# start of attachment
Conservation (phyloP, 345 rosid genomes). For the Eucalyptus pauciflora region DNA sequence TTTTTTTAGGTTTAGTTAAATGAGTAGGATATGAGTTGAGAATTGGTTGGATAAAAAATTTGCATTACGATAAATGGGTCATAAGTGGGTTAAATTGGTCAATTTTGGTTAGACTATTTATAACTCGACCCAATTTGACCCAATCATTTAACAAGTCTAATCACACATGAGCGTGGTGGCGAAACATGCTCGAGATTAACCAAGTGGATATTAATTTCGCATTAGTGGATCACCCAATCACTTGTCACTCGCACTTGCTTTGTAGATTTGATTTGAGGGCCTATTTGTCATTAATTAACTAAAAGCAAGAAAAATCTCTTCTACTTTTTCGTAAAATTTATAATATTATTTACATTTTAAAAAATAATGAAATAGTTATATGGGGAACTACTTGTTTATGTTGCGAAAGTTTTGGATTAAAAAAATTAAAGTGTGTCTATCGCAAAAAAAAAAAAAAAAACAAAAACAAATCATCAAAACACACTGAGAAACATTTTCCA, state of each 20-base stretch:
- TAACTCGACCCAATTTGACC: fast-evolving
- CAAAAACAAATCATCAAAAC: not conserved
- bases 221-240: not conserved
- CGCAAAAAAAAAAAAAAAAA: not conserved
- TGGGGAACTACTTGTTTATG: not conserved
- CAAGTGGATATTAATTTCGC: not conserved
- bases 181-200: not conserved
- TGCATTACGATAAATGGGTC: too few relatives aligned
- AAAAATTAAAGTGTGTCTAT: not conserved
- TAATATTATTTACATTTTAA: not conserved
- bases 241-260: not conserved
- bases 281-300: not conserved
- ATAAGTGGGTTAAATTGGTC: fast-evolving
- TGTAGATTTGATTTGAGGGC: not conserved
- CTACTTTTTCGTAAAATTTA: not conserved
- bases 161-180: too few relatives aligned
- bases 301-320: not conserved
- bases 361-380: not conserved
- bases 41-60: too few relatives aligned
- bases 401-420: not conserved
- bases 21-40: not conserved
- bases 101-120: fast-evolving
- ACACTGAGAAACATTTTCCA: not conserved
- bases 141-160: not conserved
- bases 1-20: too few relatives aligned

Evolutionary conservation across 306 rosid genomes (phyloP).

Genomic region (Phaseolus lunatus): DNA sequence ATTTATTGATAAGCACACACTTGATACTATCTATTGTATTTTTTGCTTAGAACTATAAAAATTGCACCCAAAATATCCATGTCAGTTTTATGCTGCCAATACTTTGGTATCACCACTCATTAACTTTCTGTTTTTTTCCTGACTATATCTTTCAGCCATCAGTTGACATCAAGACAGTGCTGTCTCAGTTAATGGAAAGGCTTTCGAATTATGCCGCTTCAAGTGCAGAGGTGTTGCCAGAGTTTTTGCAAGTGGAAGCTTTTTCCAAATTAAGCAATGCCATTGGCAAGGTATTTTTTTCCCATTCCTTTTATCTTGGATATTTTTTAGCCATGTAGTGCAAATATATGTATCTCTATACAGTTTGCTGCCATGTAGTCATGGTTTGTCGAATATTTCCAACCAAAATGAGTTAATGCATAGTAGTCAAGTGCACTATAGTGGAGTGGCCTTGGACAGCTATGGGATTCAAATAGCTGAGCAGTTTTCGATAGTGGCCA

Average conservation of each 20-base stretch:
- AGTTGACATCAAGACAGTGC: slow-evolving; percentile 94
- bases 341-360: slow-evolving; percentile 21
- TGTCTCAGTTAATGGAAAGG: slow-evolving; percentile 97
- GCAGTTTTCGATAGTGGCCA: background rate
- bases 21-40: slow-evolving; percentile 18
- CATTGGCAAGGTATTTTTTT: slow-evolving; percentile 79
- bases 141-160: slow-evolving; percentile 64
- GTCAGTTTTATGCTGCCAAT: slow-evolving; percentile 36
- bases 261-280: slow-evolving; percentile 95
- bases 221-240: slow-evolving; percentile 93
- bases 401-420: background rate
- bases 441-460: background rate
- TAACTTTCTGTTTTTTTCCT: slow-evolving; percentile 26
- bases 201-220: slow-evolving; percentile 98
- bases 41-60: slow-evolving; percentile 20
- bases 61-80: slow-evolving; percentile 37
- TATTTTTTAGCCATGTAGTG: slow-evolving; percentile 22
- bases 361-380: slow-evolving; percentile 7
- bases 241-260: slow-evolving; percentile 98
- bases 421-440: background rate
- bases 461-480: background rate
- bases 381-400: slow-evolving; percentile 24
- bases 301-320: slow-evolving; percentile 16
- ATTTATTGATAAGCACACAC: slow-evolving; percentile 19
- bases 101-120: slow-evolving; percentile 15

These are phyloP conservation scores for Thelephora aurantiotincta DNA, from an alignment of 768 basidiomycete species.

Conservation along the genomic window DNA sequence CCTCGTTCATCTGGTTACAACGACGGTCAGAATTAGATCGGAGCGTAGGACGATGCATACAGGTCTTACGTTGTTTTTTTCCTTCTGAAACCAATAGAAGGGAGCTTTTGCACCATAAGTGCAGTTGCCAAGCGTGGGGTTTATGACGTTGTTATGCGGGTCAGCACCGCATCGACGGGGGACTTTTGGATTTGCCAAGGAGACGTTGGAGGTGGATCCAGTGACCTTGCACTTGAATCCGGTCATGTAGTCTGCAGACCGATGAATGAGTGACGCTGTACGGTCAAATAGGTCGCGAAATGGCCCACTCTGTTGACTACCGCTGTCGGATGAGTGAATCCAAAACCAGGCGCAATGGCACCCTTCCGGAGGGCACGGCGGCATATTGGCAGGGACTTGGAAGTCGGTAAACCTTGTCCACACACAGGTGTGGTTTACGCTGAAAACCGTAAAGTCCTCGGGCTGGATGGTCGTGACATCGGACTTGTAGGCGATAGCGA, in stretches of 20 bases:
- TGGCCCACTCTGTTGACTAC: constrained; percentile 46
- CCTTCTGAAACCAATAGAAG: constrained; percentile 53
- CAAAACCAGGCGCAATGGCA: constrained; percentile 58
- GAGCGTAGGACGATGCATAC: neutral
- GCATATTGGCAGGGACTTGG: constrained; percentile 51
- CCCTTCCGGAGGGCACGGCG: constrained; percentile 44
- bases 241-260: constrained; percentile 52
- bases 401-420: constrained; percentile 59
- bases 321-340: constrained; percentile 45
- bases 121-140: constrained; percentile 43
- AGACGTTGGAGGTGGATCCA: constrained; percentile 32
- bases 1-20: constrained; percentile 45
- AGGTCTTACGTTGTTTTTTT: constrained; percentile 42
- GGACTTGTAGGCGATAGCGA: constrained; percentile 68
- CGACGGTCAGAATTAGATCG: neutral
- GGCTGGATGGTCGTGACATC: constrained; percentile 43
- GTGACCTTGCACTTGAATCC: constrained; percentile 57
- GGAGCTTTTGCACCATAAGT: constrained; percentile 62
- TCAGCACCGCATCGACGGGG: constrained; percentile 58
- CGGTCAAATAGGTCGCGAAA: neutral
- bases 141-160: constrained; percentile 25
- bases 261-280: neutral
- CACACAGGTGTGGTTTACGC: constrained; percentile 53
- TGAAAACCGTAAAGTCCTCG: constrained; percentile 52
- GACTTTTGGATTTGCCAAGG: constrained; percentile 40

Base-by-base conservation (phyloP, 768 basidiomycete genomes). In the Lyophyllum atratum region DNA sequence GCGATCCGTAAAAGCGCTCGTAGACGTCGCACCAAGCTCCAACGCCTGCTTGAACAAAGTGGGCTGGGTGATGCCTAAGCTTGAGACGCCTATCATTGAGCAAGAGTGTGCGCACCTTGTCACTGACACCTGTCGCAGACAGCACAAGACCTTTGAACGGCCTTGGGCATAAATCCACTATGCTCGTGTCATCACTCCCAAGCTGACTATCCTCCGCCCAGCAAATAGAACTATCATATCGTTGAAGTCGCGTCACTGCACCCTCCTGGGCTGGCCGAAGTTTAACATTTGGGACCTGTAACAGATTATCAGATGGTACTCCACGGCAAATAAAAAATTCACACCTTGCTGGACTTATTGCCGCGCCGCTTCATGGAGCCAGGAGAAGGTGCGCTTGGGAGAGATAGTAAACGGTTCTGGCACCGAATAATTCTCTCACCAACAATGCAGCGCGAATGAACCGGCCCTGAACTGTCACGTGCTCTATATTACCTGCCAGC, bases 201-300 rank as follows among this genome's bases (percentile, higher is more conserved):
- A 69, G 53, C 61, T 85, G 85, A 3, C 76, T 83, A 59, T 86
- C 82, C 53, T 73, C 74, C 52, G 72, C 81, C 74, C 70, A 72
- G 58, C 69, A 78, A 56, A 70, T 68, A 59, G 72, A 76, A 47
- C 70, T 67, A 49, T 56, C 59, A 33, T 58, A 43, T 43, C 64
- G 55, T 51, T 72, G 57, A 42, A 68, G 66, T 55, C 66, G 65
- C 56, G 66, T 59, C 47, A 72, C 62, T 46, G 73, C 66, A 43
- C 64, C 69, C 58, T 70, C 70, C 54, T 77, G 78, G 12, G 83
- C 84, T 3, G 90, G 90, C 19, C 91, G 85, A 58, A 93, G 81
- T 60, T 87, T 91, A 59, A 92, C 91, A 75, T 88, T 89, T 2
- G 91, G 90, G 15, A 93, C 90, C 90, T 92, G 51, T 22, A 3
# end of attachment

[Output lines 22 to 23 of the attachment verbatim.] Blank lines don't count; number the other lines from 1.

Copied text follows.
- bases 21-40: not conserved
- bases 101-120: fast-evolving